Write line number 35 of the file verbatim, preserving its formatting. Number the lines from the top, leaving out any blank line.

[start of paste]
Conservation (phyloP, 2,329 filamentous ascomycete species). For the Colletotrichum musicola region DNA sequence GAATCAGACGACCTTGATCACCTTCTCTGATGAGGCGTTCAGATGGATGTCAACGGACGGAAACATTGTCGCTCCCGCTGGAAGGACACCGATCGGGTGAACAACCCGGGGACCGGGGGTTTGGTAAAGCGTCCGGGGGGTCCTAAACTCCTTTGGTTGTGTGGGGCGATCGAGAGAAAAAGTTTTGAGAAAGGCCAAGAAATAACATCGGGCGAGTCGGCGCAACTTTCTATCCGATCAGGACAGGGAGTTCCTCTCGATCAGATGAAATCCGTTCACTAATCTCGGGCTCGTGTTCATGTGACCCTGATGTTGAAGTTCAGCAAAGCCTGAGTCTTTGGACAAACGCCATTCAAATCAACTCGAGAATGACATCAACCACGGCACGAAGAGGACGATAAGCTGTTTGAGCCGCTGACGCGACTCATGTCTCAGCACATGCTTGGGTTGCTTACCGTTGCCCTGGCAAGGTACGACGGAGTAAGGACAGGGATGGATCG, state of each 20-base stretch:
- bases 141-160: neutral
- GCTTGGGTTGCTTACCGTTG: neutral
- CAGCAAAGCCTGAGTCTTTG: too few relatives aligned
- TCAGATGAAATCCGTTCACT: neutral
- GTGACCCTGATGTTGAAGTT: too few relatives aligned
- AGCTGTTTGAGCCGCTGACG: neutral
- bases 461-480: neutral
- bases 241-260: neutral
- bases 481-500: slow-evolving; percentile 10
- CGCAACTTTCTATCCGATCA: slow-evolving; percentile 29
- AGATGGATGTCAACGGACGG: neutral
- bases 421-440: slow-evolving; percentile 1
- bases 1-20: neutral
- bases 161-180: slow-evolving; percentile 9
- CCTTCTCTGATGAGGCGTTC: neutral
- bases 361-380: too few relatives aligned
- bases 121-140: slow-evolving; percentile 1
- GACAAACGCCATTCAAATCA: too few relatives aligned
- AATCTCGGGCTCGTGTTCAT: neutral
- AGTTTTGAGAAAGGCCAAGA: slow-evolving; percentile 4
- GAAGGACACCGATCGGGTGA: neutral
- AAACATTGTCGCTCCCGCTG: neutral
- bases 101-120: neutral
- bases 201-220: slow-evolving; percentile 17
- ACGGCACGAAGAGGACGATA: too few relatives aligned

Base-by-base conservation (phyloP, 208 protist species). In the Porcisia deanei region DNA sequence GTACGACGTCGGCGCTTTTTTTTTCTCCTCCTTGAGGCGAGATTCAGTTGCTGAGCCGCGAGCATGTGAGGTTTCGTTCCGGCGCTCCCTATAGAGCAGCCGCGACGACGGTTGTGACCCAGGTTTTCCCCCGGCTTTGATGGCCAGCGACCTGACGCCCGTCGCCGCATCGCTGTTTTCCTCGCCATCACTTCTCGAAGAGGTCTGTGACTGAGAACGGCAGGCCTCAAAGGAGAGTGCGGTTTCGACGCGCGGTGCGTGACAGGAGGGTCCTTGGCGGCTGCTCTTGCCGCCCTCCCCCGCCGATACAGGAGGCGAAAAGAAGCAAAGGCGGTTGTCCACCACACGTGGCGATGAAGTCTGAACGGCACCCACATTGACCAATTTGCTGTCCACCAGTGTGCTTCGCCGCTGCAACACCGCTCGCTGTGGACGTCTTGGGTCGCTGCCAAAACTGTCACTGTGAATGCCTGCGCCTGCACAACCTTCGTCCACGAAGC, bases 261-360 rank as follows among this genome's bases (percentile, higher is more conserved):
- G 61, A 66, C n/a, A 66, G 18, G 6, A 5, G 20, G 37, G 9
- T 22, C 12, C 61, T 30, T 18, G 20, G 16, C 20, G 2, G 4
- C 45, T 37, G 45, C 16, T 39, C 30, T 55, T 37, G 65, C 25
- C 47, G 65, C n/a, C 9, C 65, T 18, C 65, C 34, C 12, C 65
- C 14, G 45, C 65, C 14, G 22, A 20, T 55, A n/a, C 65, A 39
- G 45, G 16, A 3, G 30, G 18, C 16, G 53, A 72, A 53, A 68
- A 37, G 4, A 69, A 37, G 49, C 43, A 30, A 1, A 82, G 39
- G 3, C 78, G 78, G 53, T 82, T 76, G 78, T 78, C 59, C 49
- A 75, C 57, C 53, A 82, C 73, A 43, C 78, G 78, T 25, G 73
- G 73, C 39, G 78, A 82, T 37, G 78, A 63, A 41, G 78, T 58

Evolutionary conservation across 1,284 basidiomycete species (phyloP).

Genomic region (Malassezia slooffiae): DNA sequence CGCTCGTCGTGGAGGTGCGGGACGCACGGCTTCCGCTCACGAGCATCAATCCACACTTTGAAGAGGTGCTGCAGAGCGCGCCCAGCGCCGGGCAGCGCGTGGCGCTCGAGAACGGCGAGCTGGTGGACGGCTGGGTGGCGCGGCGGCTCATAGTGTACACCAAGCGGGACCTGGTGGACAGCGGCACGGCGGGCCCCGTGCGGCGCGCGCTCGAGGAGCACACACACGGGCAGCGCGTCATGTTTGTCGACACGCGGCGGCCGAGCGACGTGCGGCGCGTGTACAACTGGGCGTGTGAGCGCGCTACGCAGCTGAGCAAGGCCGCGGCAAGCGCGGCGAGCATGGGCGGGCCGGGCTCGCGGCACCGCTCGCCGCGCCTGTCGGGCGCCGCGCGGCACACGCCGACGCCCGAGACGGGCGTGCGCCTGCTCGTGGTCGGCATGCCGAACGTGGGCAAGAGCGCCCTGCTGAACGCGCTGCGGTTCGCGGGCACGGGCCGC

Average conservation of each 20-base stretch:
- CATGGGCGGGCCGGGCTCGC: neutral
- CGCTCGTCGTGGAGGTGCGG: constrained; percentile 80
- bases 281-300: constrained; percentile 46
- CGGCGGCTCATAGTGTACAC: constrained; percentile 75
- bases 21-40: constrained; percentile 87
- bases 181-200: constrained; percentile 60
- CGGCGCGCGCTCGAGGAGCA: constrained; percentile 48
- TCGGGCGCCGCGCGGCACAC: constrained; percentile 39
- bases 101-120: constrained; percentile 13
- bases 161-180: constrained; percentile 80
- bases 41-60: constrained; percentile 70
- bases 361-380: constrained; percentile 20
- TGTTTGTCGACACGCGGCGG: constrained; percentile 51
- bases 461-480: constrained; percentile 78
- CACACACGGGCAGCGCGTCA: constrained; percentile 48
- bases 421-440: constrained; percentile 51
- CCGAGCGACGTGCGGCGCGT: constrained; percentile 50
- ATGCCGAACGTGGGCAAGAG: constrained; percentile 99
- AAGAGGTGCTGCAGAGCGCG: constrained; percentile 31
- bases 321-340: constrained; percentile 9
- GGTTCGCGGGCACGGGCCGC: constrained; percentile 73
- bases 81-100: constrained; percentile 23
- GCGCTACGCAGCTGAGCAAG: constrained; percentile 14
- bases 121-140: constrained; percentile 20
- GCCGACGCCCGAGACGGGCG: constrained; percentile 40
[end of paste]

- G 3, C 78, G 78, G 53, T 82, T 76, G 78, T 78, C 59, C 49